Includes information on business customs, travel advisory, visa requirements, and other aspects of international travel.
In general, conducting business in Poland is highly compatible with our expectations of doing business in the United States. Poles are, in general, hard-working, and trustworthy. The following discussion illustrates a few examples of some potential situations you may encounter when in Poland on business.
It is customary to greet by shaking hands in Poland. Eye contact and a firm handshake are appropriate. Poland is a hierarchical country, and it is important to know that while greeting it is appropriate for the higher-ranked person to extend his/her hand first. In case of a man and a woman, usually, out of politeness, the woman is the one expected to extend her hand, and the same goes for the older person between the two. A businesswoman should not be surprised if a Polish man kisses her hand upon introduction, however this custom is no longer practiced by younger generations.
When meeting someone for the first time it is more appropriate NOT to address him/her by his/her first name. “Pan” and “Pani” – which might be translated as equivalents of “Sir” and “Madam” – are used in initial contacts. In conversations in English, it is possible to switch to the use of first names, especially among the younger generation of business representatives in Poland who generally prefer a more informal approach. In Polish, in the business context the formal tone is usually kept, even among business contacts who know each other and work closely together.
Business cards are the norm in Poland and are generally given to each person present in a meeting. As Poles tend to bring more than one person to their meetings, U.S. visitors should bring plenty of business cards. It is not necessary to have business cards printed in Polish.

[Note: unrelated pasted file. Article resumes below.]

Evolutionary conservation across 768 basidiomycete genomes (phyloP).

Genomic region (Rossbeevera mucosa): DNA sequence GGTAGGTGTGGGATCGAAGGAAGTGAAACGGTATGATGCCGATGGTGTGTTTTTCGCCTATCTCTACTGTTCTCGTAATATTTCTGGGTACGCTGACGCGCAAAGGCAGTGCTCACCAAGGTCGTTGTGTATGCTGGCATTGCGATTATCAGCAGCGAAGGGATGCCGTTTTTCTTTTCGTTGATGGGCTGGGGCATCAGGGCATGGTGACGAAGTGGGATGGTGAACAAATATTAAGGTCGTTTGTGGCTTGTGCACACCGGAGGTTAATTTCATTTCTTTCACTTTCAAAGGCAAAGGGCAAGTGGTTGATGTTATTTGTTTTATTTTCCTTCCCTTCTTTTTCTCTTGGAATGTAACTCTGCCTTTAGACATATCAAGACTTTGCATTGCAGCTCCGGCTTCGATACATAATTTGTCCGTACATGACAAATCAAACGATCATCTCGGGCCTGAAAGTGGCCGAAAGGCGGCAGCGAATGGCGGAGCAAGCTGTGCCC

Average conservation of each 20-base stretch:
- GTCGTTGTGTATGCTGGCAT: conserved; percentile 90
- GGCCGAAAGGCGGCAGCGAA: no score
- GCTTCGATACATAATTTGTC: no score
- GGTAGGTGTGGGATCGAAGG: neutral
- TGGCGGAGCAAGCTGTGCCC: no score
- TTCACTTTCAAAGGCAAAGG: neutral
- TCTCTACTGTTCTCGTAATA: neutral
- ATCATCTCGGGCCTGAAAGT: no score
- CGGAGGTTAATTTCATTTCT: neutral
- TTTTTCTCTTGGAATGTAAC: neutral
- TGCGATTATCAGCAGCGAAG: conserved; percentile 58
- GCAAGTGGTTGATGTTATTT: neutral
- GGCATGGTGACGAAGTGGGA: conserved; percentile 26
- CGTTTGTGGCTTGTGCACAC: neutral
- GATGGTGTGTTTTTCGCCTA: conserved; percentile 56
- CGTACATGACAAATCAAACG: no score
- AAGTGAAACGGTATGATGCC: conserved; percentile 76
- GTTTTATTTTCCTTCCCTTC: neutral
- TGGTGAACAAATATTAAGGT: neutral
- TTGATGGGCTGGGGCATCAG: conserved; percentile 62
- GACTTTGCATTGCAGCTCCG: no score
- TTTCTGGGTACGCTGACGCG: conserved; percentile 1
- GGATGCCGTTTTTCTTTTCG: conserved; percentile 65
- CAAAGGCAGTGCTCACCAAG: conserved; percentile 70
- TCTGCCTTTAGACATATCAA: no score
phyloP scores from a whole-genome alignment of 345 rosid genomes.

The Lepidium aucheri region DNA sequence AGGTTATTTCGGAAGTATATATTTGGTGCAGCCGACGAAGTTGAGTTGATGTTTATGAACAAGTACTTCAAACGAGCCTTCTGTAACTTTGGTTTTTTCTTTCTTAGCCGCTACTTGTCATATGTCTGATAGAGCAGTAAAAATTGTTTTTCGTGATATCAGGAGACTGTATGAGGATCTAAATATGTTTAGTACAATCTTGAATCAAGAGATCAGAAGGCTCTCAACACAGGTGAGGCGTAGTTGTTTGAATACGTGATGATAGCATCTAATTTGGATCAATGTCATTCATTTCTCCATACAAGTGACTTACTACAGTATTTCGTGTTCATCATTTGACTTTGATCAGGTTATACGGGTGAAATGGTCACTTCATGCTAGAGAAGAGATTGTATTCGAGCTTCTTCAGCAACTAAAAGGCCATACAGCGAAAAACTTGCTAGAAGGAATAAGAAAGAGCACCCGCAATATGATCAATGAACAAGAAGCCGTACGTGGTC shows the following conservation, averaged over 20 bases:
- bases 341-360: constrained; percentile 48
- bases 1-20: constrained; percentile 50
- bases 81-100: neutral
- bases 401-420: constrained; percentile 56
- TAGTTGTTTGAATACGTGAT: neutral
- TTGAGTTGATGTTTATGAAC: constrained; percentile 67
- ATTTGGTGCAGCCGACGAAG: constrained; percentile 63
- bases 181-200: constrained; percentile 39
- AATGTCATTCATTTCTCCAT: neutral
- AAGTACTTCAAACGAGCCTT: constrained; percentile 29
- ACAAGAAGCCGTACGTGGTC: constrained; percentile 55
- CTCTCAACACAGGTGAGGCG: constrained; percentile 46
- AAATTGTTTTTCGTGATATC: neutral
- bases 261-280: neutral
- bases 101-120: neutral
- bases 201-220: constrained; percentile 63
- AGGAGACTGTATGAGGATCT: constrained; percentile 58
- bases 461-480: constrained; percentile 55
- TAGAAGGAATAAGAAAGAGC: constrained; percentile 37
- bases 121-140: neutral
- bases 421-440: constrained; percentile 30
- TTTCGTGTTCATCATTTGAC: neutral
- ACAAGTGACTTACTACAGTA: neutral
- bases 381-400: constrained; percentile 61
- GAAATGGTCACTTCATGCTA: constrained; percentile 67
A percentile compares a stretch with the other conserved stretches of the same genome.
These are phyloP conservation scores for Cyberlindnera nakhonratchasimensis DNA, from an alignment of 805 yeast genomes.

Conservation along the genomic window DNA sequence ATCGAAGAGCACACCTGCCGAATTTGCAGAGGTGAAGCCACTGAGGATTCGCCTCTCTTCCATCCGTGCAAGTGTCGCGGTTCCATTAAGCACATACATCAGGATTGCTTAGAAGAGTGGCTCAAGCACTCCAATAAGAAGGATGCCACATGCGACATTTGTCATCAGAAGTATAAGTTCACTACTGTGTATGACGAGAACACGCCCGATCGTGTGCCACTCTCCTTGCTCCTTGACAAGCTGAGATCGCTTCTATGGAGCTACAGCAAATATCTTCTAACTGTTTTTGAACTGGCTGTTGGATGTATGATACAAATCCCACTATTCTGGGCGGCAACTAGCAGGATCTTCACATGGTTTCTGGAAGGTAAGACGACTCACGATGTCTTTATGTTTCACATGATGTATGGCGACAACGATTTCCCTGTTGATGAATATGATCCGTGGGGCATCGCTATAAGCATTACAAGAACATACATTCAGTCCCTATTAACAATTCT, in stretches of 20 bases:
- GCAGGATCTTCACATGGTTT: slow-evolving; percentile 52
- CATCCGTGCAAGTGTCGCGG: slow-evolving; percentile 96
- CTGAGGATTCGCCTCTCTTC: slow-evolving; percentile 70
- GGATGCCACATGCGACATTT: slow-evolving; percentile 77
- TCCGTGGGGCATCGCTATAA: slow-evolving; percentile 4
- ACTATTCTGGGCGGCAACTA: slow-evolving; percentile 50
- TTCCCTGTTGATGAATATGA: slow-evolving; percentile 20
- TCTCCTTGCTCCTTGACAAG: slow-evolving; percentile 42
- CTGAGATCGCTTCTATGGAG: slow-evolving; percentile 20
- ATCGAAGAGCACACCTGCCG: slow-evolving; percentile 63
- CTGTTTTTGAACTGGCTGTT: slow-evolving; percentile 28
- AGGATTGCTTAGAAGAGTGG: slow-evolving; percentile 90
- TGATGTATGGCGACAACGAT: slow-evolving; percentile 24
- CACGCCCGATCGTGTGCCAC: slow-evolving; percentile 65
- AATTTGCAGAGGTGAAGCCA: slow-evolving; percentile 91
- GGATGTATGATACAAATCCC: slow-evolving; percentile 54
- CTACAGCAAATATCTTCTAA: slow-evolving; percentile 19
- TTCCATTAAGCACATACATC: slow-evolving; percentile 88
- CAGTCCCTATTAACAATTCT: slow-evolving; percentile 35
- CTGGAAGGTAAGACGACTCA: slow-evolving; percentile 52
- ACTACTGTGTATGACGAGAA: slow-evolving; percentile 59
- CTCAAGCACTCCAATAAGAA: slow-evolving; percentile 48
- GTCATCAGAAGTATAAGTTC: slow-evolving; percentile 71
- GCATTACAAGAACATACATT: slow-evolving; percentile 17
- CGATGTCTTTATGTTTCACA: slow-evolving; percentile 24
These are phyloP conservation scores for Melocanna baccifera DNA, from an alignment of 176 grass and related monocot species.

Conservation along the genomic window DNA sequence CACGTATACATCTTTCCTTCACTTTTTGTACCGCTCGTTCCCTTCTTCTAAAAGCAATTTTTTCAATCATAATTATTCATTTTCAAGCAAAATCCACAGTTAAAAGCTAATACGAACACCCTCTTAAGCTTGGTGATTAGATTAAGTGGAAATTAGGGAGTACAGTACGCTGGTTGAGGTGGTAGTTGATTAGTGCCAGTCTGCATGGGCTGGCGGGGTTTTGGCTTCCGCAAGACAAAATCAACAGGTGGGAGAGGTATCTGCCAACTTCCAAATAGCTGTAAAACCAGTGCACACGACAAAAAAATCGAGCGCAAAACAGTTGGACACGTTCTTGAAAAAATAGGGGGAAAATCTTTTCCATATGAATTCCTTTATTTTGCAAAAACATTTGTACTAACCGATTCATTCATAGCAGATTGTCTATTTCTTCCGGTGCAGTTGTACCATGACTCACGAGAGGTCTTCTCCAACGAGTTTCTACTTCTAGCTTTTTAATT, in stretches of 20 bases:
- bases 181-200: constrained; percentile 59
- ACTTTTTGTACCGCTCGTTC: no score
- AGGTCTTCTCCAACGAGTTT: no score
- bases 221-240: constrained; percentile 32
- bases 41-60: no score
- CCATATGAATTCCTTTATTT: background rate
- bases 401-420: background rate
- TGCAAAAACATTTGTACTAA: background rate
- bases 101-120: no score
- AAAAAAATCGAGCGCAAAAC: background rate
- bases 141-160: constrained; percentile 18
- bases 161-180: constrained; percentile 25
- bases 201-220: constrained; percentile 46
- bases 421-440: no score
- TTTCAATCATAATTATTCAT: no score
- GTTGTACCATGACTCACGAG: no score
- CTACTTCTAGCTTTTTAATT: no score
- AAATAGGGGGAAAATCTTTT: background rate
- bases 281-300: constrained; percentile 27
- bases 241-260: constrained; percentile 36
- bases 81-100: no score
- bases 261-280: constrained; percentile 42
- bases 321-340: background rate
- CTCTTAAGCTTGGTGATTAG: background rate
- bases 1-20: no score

Business hours for offices start at 8:00 AM and end by 5:00 PM. Try to schedule your business meetings within this time frame. Poles might be reluctant to meet at an earlier hour or later in the day.
Although your business contacts may speak English, communication in Polish is recommended when dealing with the Polish government on official business. Just remember that even if you speak fluent Polish, you may still find yourself mired in red tape when doing business with the Polish government.
Business attire is generally formal, including a suit and a tie for men, and a suit or a dress for women. Casual wear, including jeans, is suitable for informal occasions, but more formal dress is usually customary for visiting or entertaining in the evening. Flowers, always an odd number, are the most common gift among friends and acquaintances. Sunday is the traditional day for visiting family and friends in Poland.
When planning a business trip to Poland, it is worthwhile to check Polish holidays. Poles are reluctant to schedule appointments on Sundays or Polish holidays. During summer months – July and August – most Poles take vacation; therefore, securing business appointments with decision makers might be difficult.
State Department Travel & Business Advisory for Poland
Poland is a party to the Schengen Agreement, which means that U.S. citizens may enter Poland for up to 90 days for tourist or business purposes without a visa. Visit the website of the Embassy of Poland in Washington for the most current travel information.
U.S. Companies that require travel of foreign businesspersons to the United States are advised that security evaluations are handled via an interagency process. Visa applicants should visit the State Department Visa Website for more details.
Since November 2019, Polish citizens can travel to the United States with the ESTA (Electronic System for Travel Authorization) visa waiver. Citizens of Poland can apply to travel to the United States for tourism or business purposes for up to 90 days without obtaining a U.S. visa. For further information please contact U.S. Embassy in Warsaw’s Consular Section.